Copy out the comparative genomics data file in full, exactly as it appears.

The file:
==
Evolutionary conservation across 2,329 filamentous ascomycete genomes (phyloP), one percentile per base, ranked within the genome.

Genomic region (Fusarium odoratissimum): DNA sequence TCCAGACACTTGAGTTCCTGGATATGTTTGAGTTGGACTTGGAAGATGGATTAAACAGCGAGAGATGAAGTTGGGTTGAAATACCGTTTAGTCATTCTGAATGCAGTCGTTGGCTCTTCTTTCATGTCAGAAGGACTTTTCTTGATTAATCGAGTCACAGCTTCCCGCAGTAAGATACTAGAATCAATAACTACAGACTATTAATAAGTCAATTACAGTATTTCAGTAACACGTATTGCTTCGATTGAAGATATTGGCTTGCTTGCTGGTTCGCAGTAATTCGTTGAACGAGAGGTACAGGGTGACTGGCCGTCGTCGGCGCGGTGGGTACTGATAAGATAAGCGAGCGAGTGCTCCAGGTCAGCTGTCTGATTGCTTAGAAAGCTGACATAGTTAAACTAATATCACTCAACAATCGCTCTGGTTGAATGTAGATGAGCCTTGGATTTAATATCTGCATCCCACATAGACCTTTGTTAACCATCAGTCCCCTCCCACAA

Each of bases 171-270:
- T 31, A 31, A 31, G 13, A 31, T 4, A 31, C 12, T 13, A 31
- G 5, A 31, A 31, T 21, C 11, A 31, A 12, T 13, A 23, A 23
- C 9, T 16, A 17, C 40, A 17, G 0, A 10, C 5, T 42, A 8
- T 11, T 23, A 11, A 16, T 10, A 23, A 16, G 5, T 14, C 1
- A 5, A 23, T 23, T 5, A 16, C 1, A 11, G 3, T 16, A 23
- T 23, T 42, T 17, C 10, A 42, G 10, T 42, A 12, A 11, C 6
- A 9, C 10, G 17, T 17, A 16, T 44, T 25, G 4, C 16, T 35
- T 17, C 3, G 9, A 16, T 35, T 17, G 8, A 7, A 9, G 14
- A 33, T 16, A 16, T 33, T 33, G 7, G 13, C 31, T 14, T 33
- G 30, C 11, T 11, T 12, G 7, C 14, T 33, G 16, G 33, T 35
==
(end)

Evolutionary conservation across 2,329 filamentous ascomycete genomes (phyloP), one percentile per base, ranked within the genome.

Genomic region (Fusarium odoratissimum): DNA sequence TCCAGACACTTGAGTTCCTGGATATGTTTGAGTTGGACTTGGAAGATGGATTAAACAGCGAGAGATGAAGTTGGGTTGAAATACCGTTTAGTCATTCTGAATGCAGTCGTTGGCTCTTCTTTCATGTCAGAAGGACTTTTCTTGATTAATCGAGTCACAGCTTCCCGCAGTAAGATACTAGAATCAATAACTACAGACTATTAATAAGTCAATTACAGTATTTCAGTAACACGTATTGCTTCGATTGAAGATATTGGCTTGCTTGCTGGTTCGCAGTAATTCGTTGAACGAGAGGTACAGGGTGACTGGCCGTCGTCGGCGCGGTGGGTACTGATAAGATAAGCGAGCGAGTGCTCCAGGTCAGCTGTCTGATTGCTTAGAAAGCTGACATAGTTAAACTAATATCACTCAACAATCGCTCTGGTTGAATGTAGATGAGCCTTGGATTTAATATCTGCATCCCACATAGACCTTTGTTAACCATCAGTCCCCTCCCACAA

Each of bases 171-270:
- T 31, A 31, A 31, G 13, A 31, T 4, A 31, C 12, T 13, A 31
- G 5, A 31, A 31, T 21, C 11, A 31, A 12, T 13, A 23, A 23
- C 9, T 16, A 17, C 40, A 17, G 0, A 10, C 5, T 42, A 8
- T 11, T 23, A 11, A 16, T 10, A 23, A 16, G 5, T 14, C 1
- A 5, A 23, T 23, T 5, A 16, C 1, A 11, G 3, T 16, A 23
- T 23, T 42, T 17, C 10, A 42, G 10, T 42, A 12, A 11, C 6
- A 9, C 10, G 17, T 17, A 16, T 44, T 25, G 4, C 16, T 35
- T 17, C 3, G 9, A 16, T 35, T 17, G 8, A 7, A 9, G 14
- A 33, T 16, A 16, T 33, T 33, G 7, G 13, C 31, T 14, T 33
- G 30, C 11, T 11, T 12, G 7, C 14, T 33, G 16, G 33, T 35